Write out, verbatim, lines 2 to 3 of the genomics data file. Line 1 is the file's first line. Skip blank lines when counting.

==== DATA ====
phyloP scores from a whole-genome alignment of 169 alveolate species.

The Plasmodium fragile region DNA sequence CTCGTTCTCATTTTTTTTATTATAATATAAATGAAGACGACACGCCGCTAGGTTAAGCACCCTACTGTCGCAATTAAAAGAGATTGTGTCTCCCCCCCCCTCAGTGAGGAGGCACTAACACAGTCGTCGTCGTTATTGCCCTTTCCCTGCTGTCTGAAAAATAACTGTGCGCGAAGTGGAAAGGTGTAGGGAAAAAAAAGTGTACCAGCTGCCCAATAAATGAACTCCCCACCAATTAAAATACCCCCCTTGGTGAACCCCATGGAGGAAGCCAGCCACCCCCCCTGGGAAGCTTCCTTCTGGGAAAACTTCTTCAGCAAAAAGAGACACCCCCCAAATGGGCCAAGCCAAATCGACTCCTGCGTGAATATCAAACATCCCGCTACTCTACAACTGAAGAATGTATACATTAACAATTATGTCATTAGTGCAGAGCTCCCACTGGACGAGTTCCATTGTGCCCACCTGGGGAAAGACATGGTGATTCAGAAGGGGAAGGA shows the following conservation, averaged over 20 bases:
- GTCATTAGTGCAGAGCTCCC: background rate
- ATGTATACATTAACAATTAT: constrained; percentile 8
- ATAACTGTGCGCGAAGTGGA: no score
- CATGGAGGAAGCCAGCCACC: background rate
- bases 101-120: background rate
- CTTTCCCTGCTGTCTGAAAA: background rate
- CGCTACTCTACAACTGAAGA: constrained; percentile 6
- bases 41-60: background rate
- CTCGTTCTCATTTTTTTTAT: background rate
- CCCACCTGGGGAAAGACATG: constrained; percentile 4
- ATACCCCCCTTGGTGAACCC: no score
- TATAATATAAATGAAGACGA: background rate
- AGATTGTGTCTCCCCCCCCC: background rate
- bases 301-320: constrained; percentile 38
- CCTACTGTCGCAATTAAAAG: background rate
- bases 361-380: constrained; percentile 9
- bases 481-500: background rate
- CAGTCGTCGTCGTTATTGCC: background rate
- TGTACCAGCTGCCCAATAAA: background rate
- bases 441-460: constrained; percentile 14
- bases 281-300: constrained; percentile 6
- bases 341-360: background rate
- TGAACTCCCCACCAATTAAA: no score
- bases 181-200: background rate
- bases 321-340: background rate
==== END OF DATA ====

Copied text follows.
The Plasmodium fragile region DNA sequence CTCGTTCTCATTTTTTTTATTATAATATAAATGAAGACGACACGCCGCTAGGTTAAGCACCCTACTGTCGCAATTAAAAGAGATTGTGTCTCCCCCCCCCTCAGTGAGGAGGCACTAACACAGTCGTCGTCGTTATTGCCCTTTCCCTGCTGTCTGAAAAATAACTGTGCGCGAAGTGGAAAGGTGTAGGGAAAAAAAAGTGTACCAGCTGCCCAATAAATGAACTCCCCACCAATTAAAATACCCCCCTTGGTGAACCCCATGGAGGAAGCCAGCCACCCCCCCTGGGAAGCTTCCTTCTGGGAAAACTTCTTCAGCAAAAAGAGACACCCCCCAAATGGGCCAAGCCAAATCGACTCCTGCGTGAATATCAAACATCCCGCTACTCTACAACTGAAGAATGTATACATTAACAATTATGTCATTAGTGCAGAGCTCCCACTGGACGAGTTCCATTGTGCCCACCTGGGGAAAGACATGGTGATTCAGAAGGGGAAGGA shows the following conservation, averaged over 20 bases:
- GTCATTAGTGCAGAGCTCCC: background rate